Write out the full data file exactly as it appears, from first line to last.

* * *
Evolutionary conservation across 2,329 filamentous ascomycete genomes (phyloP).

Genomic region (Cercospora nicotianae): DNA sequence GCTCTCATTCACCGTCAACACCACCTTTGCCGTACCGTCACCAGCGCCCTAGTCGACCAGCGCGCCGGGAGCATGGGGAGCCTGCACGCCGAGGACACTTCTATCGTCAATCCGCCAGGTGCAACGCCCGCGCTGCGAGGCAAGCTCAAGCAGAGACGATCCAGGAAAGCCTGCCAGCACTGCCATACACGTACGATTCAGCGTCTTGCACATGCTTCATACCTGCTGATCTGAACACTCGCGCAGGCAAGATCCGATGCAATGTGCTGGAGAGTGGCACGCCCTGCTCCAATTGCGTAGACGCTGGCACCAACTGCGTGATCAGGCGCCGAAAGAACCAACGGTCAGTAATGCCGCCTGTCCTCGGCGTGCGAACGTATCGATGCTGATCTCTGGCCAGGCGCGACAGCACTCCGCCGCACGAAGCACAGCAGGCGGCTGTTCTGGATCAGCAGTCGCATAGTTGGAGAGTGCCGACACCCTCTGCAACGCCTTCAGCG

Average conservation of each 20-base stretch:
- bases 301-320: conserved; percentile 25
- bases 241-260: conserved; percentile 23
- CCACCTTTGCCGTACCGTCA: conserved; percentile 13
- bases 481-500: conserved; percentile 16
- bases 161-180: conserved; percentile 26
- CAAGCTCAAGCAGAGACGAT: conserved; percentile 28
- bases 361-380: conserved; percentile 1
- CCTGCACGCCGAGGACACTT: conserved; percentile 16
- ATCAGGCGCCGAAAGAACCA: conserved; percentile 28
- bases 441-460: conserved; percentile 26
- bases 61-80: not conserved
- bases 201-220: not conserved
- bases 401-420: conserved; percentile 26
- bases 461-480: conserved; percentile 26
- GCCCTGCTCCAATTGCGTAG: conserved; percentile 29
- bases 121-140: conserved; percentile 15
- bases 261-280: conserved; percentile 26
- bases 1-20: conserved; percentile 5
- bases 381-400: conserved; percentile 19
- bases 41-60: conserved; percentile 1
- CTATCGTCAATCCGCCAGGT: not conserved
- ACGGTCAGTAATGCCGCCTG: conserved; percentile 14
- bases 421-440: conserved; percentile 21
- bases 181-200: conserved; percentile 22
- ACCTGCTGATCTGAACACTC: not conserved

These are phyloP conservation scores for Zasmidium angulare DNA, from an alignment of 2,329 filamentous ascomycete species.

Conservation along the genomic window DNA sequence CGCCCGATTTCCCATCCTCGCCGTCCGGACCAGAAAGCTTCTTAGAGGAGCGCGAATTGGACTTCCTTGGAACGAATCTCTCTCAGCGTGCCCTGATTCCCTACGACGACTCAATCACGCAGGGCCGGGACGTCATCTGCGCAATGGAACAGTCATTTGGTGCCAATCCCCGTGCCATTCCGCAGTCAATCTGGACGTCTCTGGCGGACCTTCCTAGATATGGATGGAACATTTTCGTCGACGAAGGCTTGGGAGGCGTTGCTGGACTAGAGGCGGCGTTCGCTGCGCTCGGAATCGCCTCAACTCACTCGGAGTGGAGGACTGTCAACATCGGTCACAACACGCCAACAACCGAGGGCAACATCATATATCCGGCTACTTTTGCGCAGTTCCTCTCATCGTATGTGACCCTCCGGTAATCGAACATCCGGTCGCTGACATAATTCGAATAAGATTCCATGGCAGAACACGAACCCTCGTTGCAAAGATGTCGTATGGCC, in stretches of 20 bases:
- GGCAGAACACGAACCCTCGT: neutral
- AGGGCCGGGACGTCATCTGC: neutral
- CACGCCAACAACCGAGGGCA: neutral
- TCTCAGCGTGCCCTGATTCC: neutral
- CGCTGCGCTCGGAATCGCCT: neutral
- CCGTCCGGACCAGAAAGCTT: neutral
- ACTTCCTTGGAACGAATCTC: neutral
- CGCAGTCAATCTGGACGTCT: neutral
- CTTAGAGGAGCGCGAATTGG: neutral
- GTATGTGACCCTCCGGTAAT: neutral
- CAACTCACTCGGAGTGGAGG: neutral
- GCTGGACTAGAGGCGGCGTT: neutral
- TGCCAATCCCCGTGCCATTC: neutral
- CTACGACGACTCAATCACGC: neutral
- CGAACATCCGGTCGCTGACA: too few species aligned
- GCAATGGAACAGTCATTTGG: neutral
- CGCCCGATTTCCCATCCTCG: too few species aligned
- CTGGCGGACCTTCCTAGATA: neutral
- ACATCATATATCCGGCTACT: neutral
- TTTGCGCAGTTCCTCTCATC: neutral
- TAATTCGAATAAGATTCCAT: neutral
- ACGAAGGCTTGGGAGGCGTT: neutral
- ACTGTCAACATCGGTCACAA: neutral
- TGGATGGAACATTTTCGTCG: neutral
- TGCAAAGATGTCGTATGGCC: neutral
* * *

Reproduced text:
Evolutionary conservation across 2,329 filamentous ascomycete genomes (phyloP).

Genomic region (Cercospora nicotianae): DNA sequence GCTCTCATTCACCGTCAACACCACCTTTGCCGTACCGTCACCAGCGCCCTAGTCGACCAGCGCGCCGGGAGCATGGGGAGCCTGCACGCCGAGGACACTTCTATCGTCAATCCGCCAGGTGCAACGCCCGCGCTGCGAGGCAAGCTCAAGCAGAGACGATCCAGGAAAGCCTGCCAGCACTGCCATACACGTACGATTCAGCGTCTTGCACATGCTTCATACCTGCTGATCTGAACACTCGCGCAGGCAAGATCCGATGCAATGTGCTGGAGAGTGGCACGCCCTGCTCCAATTGCGTAGACGCTGGCACCAACTGCGTGATCAGGCGCCGAAAGAACCAACGGTCAGTAATGCCGCCTGTCCTCGGCGTGCGAACGTATCGATGCTGATCTCTGGCCAGGCGCGACAGCACTCCGCCGCACGAAGCACAGCAGGCGGCTGTTCTGGATCAGCAGTCGCATAGTTGGAGAGTGCCGACACCCTCTGCAACGCCTTCAGCG

Average conservation of each 20-base stretch:
- bases 301-320: conserved; percentile 25
- bases 241-260: conserved; percentile 23
- CCACCTTTGCCGTACCGTCA: conserved; percentile 13
- bases 481-500: conserved; percentile 16
- bases 161-180: conserved; percentile 26
- CAAGCTCAAGCAGAGACGAT: conserved; percentile 28
- bases 361-380: conserved; percentile 1
- CCTGCACGCCGAGGACACTT: conserved; percentile 16
- ATCAGGCGCCGAAAGAACCA: conserved; percentile 28
- bases 441-460: conserved; percentile 26
- bases 61-80: not conserved
- bases 201-220: not conserved
- bases 401-420: conserved; percentile 26
- bases 461-480: conserved; percentile 26
- GCCCTGCTCCAATTGCGTAG: conserved; percentile 29
- bases 121-140: conserved; percentile 15
- bases 261-280: conserved; percentile 26
- bases 1-20: conserved; percentile 5
- bases 381-400: conserved; percentile 19
- bases 41-60: conserved; percentile 1
- CTATCGTCAATCCGCCAGGT: not conserved
- ACGGTCAGTAATGCCGCCTG: conserved; percentile 14
- bases 421-440: conserved; percentile 21
- bases 181-200: conserved; percentile 22
- ACCTGCTGATCTGAACACTC: not conserved

These are phyloP conservation scores for Zasmidium angulare DNA, from an alignment of 2,329 filamentous ascomycete species.

Conservation along the genomic window DNA sequence CGCCCGATTTCCCATCCTCGCCGTCCGGACCAGAAAGCTTCTTAGAGGAGCGCGAATTGGACTTCCTTGGAACGAATCTCTCTCAGCGTGCCCTGATTCCCTACGACGACTCAATCACGCAGGGCCGGGACGTCATCTGCGCAATGGAACAGTCATTTGGTGCCAATCCCCGTGCCATTCCGCAGTCAATCTGGACGTCTCTGGCGGACCTTCCTAGATATGGATGGAACATTTTCGTCGACGAAGGCTTGGGAGGCGTTGCTGGACTAGAGGCGGCGTTCGCTGCGCTCGGAATCGCCTCAACTCACTCGGAGTGGAGGACTGTCAACATCGGTCACAACACGCCAACAACCGAGGGCAACATCATATATCCGGCTACTTTTGCGCAGTTCCTCTCATCGTATGTGACCCTCCGGTAATCGAACATCCGGTCGCTGACATAATTCGAATAAGATTCCATGGCAGAACACGAACCCTCGTTGCAAAGATGTCGTATGGCC, in stretches of 20 bases:
- GGCAGAACACGAACCCTCGT: neutral
- AGGGCCGGGACGTCATCTGC: neutral
- CACGCCAACAACCGAGGGCA: neutral
- TCTCAGCGTGCCCTGATTCC: neutral
- CGCTGCGCTCGGAATCGCCT: neutral
- CCGTCCGGACCAGAAAGCTT: neutral
- ACTTCCTTGGAACGAATCTC: neutral
- CGCAGTCAATCTGGACGTCT: neutral
- CTTAGAGGAGCGCGAATTGG: neutral
- GTATGTGACCCTCCGGTAAT: neutral
- CAACTCACTCGGAGTGGAGG: neutral
- GCTGGACTAGAGGCGGCGTT: neutral
- TGCCAATCCCCGTGCCATTC: neutral
- CTACGACGACTCAATCACGC: neutral
- CGAACATCCGGTCGCTGACA: too few species aligned
- GCAATGGAACAGTCATTTGG: neutral
- CGCCCGATTTCCCATCCTCG: too few species aligned
- CTGGCGGACCTTCCTAGATA: neutral
- ACATCATATATCCGGCTACT: neutral
- TTTGCGCAGTTCCTCTCATC: neutral
- TAATTCGAATAAGATTCCAT: neutral
- ACGAAGGCTTGGGAGGCGTT: neutral
- ACTGTCAACATCGGTCACAA: neutral
- TGGATGGAACATTTTCGTCG: neutral
- TGCAAAGATGTCGTATGGCC: neutral